• While I could have gotten the data from the FactFinder, I got the actual Total Population variable data from National Historical Geographic Information System (NHGIS). This system is powerful because, among other things, it lets you download the data for the entire US at once. The citation for this data is as follows:
    • John S. Adams, William C. Block, Mark Lindberg, Robert McMaster, Steven Ruggles, and Wendy Thomas, National Historical Geographic Information System: Pre-release Version 0.1 Minneapolis: Minnesota Population Center University of Minnesota, 2004.
  • The County Subdivsion boundary files came from a Census website: 2000 County Subdivisions Cartographic Boundary Files.
    • The Census boundary files include data the denotes cut outs when a polygon should not cover an area. These are denoted with a -99999 ID in the Census boundary files. While I read these in, I have not decided the best way to handle them so that data is not represented here: in other words, some of the polygons may inappropriately cover an area.
  • The actual population (in people) is listed for each County Subdivision in the name for each polygon. The number listed here is the actually population divided by 10, which is the height of the polygon in meters.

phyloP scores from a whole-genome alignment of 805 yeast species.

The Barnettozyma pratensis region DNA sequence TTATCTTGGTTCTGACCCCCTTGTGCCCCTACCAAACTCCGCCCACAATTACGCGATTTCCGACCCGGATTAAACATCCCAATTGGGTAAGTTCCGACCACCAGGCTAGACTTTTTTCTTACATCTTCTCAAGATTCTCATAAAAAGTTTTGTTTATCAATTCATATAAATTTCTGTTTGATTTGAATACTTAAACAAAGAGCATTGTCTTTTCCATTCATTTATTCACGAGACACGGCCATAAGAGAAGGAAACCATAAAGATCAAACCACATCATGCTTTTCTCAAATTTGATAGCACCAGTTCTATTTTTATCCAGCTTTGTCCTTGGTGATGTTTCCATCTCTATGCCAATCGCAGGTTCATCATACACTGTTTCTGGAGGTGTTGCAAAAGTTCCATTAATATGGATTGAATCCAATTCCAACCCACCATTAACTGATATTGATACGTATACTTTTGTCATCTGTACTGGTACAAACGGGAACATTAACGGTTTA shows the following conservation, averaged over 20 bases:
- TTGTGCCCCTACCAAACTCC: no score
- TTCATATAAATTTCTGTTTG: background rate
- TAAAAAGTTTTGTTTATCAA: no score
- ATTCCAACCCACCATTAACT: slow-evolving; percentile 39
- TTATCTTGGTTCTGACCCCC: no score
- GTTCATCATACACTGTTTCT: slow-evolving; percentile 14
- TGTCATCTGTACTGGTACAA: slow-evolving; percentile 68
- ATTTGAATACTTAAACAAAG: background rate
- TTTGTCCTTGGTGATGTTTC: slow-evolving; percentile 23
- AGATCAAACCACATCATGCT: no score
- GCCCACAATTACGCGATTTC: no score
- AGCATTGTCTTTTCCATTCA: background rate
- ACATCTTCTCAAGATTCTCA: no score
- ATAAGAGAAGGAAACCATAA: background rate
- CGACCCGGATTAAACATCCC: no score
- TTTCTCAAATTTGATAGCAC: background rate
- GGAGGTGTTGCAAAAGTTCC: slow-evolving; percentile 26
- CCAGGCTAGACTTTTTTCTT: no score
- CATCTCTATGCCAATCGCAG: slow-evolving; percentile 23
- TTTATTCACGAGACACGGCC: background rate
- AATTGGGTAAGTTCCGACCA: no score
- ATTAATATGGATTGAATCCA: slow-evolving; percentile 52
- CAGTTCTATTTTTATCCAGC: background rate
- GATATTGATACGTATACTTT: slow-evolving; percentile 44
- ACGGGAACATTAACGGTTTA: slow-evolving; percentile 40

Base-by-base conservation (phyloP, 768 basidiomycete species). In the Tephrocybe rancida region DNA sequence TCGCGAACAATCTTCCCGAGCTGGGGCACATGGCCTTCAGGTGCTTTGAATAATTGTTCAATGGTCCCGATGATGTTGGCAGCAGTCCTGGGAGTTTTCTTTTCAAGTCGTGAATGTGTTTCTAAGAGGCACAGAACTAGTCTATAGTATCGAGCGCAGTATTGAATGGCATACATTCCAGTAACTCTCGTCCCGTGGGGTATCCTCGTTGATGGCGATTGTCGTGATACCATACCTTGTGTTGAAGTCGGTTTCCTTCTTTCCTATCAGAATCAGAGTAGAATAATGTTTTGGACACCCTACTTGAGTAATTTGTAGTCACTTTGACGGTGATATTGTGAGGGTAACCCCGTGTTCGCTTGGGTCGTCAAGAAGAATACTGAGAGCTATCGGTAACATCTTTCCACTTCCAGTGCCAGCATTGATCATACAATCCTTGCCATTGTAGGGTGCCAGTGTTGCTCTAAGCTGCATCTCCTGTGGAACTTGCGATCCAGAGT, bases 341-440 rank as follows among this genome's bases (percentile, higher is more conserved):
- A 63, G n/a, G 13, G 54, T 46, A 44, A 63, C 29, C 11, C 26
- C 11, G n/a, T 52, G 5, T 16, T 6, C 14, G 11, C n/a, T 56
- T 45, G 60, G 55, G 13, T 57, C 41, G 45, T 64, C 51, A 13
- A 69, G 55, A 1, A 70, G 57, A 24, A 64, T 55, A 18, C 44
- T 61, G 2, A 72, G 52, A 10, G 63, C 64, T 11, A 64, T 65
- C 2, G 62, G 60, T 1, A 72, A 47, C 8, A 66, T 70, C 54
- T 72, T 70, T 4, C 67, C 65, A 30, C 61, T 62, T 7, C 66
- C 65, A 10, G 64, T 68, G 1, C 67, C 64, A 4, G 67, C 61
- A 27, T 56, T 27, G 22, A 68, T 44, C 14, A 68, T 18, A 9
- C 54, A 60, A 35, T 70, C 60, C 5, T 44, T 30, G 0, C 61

• This is a preliminary release.
  • I license the use of these files under Creative Commons and Commercial use of the data is prohibited by NHGIS. The data can be gotten for other ways, so Commercial use is not out of the question in the future.
  • Turn off Terrain for best viewing.
  • Rotate, fly around, change the viewing angle to get a real sense of the visualization!
  • I do not warrant in any way, the accuracy of these maps. Use at your own risk.

Maps of Total Population (people) from the 2000 Census by County Subdivsion:
Please pass along any feedback/thoughts/inquires via comments!

How hard can it be to generate KMZ files?

One of the items I have had on my to do list for the past few days is to change the output of my program to KMZs from KMLs. At high-levels of geographic complexity (such as Block Groups or County Subdivisions) the KML outputs can be very large (5 to 10 megabytes per state). KMZs are simply KMLs, but zipped. Everything I've tried to do in Ruby has turned out to be so easy, I figured this would be as well. I was wrong!

I started by trying to use the built in zlib module that appears to be a part of the standard Ruby install. I first tried the following bit of code:

outputFile =,"w+")
zipWriter =
xml.write( zipWriter )